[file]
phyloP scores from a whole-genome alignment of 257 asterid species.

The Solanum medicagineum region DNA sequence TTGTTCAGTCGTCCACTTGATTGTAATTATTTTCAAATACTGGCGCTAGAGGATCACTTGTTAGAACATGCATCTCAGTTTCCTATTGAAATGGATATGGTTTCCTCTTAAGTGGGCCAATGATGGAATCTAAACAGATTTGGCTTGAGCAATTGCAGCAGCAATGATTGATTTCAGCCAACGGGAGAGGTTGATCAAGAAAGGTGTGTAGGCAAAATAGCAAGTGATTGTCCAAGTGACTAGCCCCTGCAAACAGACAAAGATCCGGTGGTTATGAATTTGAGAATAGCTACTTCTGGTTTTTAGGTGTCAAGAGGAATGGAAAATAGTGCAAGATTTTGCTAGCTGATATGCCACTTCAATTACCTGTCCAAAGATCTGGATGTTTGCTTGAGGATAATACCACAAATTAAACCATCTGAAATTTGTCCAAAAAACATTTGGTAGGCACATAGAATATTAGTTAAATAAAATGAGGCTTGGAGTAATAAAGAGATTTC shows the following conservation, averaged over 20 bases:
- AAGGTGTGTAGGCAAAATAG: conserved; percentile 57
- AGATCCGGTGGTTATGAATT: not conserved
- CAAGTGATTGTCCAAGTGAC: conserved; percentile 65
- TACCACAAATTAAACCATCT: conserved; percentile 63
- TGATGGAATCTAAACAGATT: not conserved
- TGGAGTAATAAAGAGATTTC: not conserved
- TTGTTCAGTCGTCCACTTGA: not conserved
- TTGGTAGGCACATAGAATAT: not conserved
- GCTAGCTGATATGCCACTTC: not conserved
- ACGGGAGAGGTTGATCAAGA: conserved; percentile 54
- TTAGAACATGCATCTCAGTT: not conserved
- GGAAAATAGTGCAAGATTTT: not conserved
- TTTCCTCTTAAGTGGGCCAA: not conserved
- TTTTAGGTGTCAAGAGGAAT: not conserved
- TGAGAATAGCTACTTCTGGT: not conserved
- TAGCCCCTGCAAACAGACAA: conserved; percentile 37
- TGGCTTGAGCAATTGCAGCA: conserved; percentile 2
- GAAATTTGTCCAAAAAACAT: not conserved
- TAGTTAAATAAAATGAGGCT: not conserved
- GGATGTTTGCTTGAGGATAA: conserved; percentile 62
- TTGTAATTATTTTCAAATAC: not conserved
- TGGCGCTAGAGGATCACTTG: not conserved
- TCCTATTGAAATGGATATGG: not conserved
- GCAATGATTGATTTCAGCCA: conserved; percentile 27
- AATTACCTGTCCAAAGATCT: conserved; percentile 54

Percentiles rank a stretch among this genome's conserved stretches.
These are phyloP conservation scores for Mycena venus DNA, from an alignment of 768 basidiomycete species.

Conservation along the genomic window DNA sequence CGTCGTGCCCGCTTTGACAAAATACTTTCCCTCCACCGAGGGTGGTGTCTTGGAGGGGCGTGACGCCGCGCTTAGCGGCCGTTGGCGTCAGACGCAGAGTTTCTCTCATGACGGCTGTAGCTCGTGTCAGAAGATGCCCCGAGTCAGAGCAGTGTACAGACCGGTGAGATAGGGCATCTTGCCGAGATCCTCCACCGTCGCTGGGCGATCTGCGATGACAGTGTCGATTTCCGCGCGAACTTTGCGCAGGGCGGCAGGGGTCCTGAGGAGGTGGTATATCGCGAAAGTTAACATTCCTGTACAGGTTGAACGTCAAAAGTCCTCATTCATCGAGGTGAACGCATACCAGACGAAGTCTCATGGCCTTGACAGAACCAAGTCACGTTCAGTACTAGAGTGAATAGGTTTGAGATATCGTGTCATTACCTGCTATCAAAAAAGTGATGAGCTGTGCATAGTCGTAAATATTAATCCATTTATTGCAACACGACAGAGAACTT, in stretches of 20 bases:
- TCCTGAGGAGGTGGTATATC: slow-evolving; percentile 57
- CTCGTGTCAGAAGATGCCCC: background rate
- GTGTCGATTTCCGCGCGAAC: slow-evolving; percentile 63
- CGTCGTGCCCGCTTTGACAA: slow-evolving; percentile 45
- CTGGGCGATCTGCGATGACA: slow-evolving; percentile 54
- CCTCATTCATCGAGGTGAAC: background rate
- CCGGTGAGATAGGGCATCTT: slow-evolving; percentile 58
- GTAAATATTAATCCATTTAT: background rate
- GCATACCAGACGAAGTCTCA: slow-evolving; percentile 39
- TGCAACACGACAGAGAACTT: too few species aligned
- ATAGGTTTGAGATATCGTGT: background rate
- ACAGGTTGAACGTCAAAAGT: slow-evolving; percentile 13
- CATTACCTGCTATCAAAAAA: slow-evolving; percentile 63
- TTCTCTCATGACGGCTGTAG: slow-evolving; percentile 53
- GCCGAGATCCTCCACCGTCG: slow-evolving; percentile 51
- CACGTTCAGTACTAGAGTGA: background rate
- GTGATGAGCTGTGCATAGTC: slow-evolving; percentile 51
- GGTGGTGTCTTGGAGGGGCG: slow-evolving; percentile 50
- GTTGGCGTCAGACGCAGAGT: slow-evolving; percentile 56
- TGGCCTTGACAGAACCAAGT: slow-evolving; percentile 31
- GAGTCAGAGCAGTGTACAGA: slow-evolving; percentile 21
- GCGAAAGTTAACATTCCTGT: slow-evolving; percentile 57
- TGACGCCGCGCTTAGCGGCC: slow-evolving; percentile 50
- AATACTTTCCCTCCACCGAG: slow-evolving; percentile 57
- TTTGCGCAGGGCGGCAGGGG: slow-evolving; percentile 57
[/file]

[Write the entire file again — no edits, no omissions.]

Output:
phyloP scores from a whole-genome alignment of 257 asterid species.

The Solanum medicagineum region DNA sequence TTGTTCAGTCGTCCACTTGATTGTAATTATTTTCAAATACTGGCGCTAGAGGATCACTTGTTAGAACATGCATCTCAGTTTCCTATTGAAATGGATATGGTTTCCTCTTAAGTGGGCCAATGATGGAATCTAAACAGATTTGGCTTGAGCAATTGCAGCAGCAATGATTGATTTCAGCCAACGGGAGAGGTTGATCAAGAAAGGTGTGTAGGCAAAATAGCAAGTGATTGTCCAAGTGACTAGCCCCTGCAAACAGACAAAGATCCGGTGGTTATGAATTTGAGAATAGCTACTTCTGGTTTTTAGGTGTCAAGAGGAATGGAAAATAGTGCAAGATTTTGCTAGCTGATATGCCACTTCAATTACCTGTCCAAAGATCTGGATGTTTGCTTGAGGATAATACCACAAATTAAACCATCTGAAATTTGTCCAAAAAACATTTGGTAGGCACATAGAATATTAGTTAAATAAAATGAGGCTTGGAGTAATAAAGAGATTTC shows the following conservation, averaged over 20 bases:
- AAGGTGTGTAGGCAAAATAG: conserved; percentile 57
- AGATCCGGTGGTTATGAATT: not conserved
- CAAGTGATTGTCCAAGTGAC: conserved; percentile 65
- TACCACAAATTAAACCATCT: conserved; percentile 63
- TGATGGAATCTAAACAGATT: not conserved
- TGGAGTAATAAAGAGATTTC: not conserved
- TTGTTCAGTCGTCCACTTGA: not conserved
- TTGGTAGGCACATAGAATAT: not conserved
- GCTAGCTGATATGCCACTTC: not conserved
- ACGGGAGAGGTTGATCAAGA: conserved; percentile 54
- TTAGAACATGCATCTCAGTT: not conserved
- GGAAAATAGTGCAAGATTTT: not conserved
- TTTCCTCTTAAGTGGGCCAA: not conserved
- TTTTAGGTGTCAAGAGGAAT: not conserved
- TGAGAATAGCTACTTCTGGT: not conserved
- TAGCCCCTGCAAACAGACAA: conserved; percentile 37
- TGGCTTGAGCAATTGCAGCA: conserved; percentile 2
- GAAATTTGTCCAAAAAACAT: not conserved
- TAGTTAAATAAAATGAGGCT: not conserved
- GGATGTTTGCTTGAGGATAA: conserved; percentile 62
- TTGTAATTATTTTCAAATAC: not conserved
- TGGCGCTAGAGGATCACTTG: not conserved
- TCCTATTGAAATGGATATGG: not conserved
- GCAATGATTGATTTCAGCCA: conserved; percentile 27
- AATTACCTGTCCAAAGATCT: conserved; percentile 54

Percentiles rank a stretch among this genome's conserved stretches.
These are phyloP conservation scores for Mycena venus DNA, from an alignment of 768 basidiomycete species.

Conservation along the genomic window DNA sequence CGTCGTGCCCGCTTTGACAAAATACTTTCCCTCCACCGAGGGTGGTGTCTTGGAGGGGCGTGACGCCGCGCTTAGCGGCCGTTGGCGTCAGACGCAGAGTTTCTCTCATGACGGCTGTAGCTCGTGTCAGAAGATGCCCCGAGTCAGAGCAGTGTACAGACCGGTGAGATAGGGCATCTTGCCGAGATCCTCCACCGTCGCTGGGCGATCTGCGATGACAGTGTCGATTTCCGCGCGAACTTTGCGCAGGGCGGCAGGGGTCCTGAGGAGGTGGTATATCGCGAAAGTTAACATTCCTGTACAGGTTGAACGTCAAAAGTCCTCATTCATCGAGGTGAACGCATACCAGACGAAGTCTCATGGCCTTGACAGAACCAAGTCACGTTCAGTACTAGAGTGAATAGGTTTGAGATATCGTGTCATTACCTGCTATCAAAAAAGTGATGAGCTGTGCATAGTCGTAAATATTAATCCATTTATTGCAACACGACAGAGAACTT, in stretches of 20 bases:
- TCCTGAGGAGGTGGTATATC: slow-evolving; percentile 57
- CTCGTGTCAGAAGATGCCCC: background rate
- GTGTCGATTTCCGCGCGAAC: slow-evolving; percentile 63
- CGTCGTGCCCGCTTTGACAA: slow-evolving; percentile 45
- CTGGGCGATCTGCGATGACA: slow-evolving; percentile 54
- CCTCATTCATCGAGGTGAAC: background rate
- CCGGTGAGATAGGGCATCTT: slow-evolving; percentile 58
- GTAAATATTAATCCATTTAT: background rate
- GCATACCAGACGAAGTCTCA: slow-evolving; percentile 39
- TGCAACACGACAGAGAACTT: too few species aligned
- ATAGGTTTGAGATATCGTGT: background rate
- ACAGGTTGAACGTCAAAAGT: slow-evolving; percentile 13
- CATTACCTGCTATCAAAAAA: slow-evolving; percentile 63
- TTCTCTCATGACGGCTGTAG: slow-evolving; percentile 53
- GCCGAGATCCTCCACCGTCG: slow-evolving; percentile 51
- CACGTTCAGTACTAGAGTGA: background rate
- GTGATGAGCTGTGCATAGTC: slow-evolving; percentile 51
- GGTGGTGTCTTGGAGGGGCG: slow-evolving; percentile 50
- GTTGGCGTCAGACGCAGAGT: slow-evolving; percentile 56
- TGGCCTTGACAGAACCAAGT: slow-evolving; percentile 31
- GAGTCAGAGCAGTGTACAGA: slow-evolving; percentile 21
- GCGAAAGTTAACATTCCTGT: slow-evolving; percentile 57
- TGACGCCGCGCTTAGCGGCC: slow-evolving; percentile 50
- AATACTTTCCCTCCACCGAG: slow-evolving; percentile 57
- TTTGCGCAGGGCGGCAGGGG: slow-evolving; percentile 57